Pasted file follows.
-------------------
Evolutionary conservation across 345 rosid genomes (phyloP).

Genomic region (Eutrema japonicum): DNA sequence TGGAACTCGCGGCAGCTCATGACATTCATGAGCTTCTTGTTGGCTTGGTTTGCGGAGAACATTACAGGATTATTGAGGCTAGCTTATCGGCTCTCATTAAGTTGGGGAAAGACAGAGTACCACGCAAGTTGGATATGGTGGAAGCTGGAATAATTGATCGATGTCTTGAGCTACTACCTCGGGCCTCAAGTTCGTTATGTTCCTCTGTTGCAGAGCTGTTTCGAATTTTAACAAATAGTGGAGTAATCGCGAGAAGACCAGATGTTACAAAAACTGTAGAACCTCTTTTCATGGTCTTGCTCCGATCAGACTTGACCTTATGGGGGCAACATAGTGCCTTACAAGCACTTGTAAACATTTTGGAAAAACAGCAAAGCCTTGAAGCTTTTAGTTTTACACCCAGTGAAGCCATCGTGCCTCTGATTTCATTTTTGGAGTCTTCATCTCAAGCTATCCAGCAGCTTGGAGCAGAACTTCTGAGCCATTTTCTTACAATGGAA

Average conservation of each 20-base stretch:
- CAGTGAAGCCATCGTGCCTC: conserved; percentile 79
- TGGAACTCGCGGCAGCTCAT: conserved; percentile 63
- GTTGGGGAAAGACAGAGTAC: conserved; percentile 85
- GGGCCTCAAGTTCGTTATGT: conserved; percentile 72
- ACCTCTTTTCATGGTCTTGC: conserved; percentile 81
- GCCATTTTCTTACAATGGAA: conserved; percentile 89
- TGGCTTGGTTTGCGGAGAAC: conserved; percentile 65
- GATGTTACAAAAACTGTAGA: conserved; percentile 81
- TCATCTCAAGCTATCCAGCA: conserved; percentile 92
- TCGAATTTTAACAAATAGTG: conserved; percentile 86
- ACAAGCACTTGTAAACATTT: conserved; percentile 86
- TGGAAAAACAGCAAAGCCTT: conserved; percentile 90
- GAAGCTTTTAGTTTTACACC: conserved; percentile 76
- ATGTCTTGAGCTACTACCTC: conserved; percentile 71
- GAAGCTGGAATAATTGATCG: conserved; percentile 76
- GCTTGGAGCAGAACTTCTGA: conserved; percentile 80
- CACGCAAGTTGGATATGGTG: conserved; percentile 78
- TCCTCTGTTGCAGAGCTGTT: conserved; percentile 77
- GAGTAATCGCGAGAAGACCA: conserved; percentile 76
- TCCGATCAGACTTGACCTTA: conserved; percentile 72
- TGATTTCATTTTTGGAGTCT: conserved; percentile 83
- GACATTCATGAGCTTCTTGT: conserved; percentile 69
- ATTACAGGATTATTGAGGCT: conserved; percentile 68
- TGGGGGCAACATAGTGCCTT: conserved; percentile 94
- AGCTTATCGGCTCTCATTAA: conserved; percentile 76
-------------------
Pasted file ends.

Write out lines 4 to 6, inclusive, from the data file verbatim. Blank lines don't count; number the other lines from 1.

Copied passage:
- CAGTGAAGCCATCGTGCCTC: conserved; percentile 79
- TGGAACTCGCGGCAGCTCAT: conserved; percentile 63
- GTTGGGGAAAGACAGAGTAC: conserved; percentile 85